Opinion: ‘Voters are getting tired of cruelty’

Councillor Shaz Nawaz, Labour Group leader on Peterborough City Council, writes...

Sunday, 17th October 2021, 3:15 pm

If you want to stimulate an economy, give money to the poor. The poor are more likely to spend the money they receive on goods and services; the wealthy are more likely to take any additional money and put it in an account somewhere or invest it.

While that money may be invested, that is a secondary effect; money in the hands of the poor goes directly to firms, and the poor improve their standard of living as a result.

This fact appears to have escaped the Conservative government. They enacted a cut to Universal Credit, even though some of their own MPs are opposed to it. This is a particularly bewildering change given rises in the cost of living, in particular, energy.

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The government’s response is almost Dickensian: they believe that the poor should merely work harder to make up the difference. A sample quote suggested that “there are other ways in which you can go and generate money for your family”. However, many people on Universal Credit are already working. Furthermore, working often incurs costs such as transport: now that petrol prices are skyrocketing, the return on many professions is less than it used to be. It is outrageous to say that one should merely work harder or have fewer children (a suggestion which does nothing to support those already born). Far from levelling up, this government’s policies are pushing everyone down.

Yet, we were treated to a spectacle of indifference at the recent Conservative Party conference.

We are told that sunlit uplands lay ahead. Maybe for a few, but a long, difficult winter looms ahead for most. People will be faced with the choice of “heat or eat” or worse. The idea of a “high wage” economy will remain elusive if those wages are merely the product of inflation. Meanwhile, somehow spin, bluster and nonsense are supposed to be a substitute for a warm home and a full refrigerator.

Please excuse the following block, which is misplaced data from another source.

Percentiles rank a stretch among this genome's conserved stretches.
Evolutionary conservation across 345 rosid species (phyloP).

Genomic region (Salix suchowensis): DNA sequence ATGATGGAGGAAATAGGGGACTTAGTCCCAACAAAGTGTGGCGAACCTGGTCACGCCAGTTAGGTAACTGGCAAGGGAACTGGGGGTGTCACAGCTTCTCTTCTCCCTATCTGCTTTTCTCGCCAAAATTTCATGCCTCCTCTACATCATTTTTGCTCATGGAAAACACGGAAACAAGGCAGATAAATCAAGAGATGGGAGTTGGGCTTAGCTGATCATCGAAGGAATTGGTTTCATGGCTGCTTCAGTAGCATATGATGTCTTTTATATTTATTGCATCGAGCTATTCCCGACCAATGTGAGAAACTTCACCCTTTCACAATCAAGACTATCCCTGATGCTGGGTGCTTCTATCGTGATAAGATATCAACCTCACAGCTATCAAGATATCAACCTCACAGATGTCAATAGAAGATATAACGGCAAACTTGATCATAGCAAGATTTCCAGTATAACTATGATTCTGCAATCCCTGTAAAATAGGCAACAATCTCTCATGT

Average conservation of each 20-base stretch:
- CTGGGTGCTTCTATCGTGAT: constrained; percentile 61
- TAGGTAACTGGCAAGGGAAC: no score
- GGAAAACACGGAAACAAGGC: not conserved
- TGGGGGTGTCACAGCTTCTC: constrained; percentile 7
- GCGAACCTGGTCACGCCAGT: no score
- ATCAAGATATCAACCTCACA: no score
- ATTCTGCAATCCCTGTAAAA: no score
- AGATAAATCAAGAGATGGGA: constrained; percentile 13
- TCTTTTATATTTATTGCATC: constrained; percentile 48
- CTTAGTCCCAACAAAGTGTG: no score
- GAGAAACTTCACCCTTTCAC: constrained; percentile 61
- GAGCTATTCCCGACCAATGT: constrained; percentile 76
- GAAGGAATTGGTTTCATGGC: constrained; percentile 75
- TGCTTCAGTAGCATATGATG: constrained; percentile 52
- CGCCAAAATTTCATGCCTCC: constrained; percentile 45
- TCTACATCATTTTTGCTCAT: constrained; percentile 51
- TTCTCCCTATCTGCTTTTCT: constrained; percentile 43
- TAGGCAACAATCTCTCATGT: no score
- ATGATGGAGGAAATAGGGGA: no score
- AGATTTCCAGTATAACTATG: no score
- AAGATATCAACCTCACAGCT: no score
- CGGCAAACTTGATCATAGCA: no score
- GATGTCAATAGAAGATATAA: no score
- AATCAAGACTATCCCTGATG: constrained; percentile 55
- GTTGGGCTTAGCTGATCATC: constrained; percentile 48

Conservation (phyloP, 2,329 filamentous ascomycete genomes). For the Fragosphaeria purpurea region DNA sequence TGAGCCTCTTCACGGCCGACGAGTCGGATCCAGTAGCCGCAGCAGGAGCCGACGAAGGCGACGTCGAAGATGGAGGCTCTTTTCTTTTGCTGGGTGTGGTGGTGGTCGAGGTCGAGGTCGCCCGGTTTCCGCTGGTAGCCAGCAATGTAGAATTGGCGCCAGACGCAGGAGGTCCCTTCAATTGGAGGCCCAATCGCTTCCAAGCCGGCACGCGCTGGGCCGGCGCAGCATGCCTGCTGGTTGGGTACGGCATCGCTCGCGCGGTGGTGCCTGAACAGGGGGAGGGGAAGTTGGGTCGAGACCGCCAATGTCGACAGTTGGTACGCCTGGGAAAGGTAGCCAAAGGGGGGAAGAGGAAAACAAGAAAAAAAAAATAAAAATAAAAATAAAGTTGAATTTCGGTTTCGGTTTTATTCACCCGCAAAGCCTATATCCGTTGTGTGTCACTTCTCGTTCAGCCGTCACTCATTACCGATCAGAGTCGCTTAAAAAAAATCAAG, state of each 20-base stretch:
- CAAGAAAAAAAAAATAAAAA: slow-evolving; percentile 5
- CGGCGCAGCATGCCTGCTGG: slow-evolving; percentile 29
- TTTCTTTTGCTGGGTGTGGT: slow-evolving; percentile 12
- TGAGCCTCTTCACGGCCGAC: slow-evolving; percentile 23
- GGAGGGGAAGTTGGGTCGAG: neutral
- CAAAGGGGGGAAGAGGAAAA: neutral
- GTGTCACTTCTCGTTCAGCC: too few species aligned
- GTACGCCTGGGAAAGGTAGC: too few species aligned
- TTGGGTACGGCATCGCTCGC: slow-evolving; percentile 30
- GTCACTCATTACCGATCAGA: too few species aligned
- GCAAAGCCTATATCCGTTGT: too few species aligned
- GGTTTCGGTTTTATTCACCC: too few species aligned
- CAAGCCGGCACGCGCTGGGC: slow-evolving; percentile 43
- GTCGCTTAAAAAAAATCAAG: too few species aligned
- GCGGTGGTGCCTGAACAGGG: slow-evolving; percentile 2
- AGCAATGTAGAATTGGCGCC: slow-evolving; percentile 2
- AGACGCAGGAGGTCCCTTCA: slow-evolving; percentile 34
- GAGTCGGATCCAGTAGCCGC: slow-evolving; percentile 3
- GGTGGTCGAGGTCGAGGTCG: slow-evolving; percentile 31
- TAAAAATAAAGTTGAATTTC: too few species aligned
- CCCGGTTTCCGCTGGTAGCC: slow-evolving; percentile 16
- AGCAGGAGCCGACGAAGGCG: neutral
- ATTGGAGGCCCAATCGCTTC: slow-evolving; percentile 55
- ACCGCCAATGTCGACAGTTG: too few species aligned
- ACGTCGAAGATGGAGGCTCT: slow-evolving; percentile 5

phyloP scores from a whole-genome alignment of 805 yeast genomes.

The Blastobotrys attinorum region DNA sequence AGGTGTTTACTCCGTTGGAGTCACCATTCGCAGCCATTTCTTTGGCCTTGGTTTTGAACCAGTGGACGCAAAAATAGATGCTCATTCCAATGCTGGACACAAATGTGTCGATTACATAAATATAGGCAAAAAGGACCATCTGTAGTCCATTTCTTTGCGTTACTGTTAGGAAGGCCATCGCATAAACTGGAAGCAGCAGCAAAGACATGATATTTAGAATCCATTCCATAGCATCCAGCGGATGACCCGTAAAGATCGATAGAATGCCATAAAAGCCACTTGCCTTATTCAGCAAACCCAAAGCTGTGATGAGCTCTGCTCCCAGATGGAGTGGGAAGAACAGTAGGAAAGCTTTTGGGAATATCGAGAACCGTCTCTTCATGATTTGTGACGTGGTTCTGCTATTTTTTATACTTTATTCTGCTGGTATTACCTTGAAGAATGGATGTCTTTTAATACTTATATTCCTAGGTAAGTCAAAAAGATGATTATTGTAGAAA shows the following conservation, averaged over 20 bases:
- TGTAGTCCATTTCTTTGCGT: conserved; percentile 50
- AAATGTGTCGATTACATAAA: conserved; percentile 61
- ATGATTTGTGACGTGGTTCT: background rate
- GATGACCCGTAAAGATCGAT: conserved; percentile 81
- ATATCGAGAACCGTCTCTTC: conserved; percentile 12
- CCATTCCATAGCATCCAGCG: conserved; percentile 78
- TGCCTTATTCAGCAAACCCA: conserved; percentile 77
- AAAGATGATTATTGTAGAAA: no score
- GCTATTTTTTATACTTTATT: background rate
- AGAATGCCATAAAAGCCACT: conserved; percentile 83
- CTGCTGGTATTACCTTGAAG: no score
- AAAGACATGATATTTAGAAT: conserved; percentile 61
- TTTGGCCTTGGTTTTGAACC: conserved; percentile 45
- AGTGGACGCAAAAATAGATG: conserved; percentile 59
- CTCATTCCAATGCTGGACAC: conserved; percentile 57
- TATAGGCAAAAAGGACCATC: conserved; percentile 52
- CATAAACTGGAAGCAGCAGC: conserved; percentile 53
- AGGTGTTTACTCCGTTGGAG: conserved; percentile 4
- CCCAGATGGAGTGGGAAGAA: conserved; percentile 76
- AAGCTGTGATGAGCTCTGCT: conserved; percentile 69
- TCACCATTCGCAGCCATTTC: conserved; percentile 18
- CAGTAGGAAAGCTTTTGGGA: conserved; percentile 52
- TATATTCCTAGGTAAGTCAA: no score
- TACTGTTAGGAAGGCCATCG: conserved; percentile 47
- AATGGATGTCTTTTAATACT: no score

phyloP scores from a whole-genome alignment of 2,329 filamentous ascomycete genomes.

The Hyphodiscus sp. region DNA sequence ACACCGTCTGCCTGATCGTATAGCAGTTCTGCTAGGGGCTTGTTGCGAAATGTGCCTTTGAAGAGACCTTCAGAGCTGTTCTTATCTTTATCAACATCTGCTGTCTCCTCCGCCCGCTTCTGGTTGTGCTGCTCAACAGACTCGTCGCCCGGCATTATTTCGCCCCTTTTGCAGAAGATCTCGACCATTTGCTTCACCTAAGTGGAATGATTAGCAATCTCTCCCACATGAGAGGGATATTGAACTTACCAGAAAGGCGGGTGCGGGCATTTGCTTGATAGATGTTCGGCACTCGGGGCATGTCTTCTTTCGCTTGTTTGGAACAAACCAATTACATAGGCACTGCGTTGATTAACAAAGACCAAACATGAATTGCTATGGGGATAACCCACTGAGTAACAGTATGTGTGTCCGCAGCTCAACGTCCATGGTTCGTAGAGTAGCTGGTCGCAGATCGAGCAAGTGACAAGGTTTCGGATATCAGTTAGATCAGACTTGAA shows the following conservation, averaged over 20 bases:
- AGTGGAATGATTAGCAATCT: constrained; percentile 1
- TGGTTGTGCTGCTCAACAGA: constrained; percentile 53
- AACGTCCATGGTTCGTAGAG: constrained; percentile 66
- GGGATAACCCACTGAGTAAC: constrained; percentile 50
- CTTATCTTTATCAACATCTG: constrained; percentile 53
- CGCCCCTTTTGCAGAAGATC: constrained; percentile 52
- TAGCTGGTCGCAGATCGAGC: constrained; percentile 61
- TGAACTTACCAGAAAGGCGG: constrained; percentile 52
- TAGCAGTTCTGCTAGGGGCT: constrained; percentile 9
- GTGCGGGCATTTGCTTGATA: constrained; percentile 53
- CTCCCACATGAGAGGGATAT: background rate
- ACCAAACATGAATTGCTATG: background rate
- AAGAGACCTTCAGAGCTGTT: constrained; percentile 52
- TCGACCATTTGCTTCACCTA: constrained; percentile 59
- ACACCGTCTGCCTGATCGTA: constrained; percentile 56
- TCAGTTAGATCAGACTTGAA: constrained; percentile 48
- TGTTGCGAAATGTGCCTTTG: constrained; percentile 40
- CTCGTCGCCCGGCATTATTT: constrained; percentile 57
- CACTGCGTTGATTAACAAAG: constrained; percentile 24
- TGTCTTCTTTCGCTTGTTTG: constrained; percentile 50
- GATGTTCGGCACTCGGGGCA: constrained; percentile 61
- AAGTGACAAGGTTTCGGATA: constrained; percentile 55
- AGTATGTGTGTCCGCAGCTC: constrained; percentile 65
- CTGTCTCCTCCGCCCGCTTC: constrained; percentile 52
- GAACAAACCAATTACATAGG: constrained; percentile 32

People voted Conservative for a variety of reasons: I doubt they did it to make their lives and that of their neighbours worse. I don’t think they did it to have the government pump the news full of nonsense while the most vulnerable in society suffer the effects of price rises and cuts to vital benefits. The Conservatives care about headlines: they no doubt will arrange for enough lorries to ensure turkey deliveries for Christmas. But then what?

An era’s theme is often a reaction to what preceded it. People were willing to embrace radical change, like Brexit, because the previous era of austerity had failed to deliver tangible improvements to living standards. Seen in this context, voting for disruption is logical.

We have hit the limits of this era; I see it when I meet constituents in my ward.

They want a government that is conscious, stable and driven by facts. Disruption can easily tip into chaos and misery. We got a taste of it when queues formed at petrol stations. We see continued disorder in the government’s thinking.

The country’s mood is shifting, and it is tired of cruelty, particularly to the poor, as a policy.

Until the day comes for the voters to again have their say, Labour will continue to advocate for policies the country needs: soberly considered, focused on stability, disinterested in headlines and targeted on results. We will do so both in Peterborough and nationally.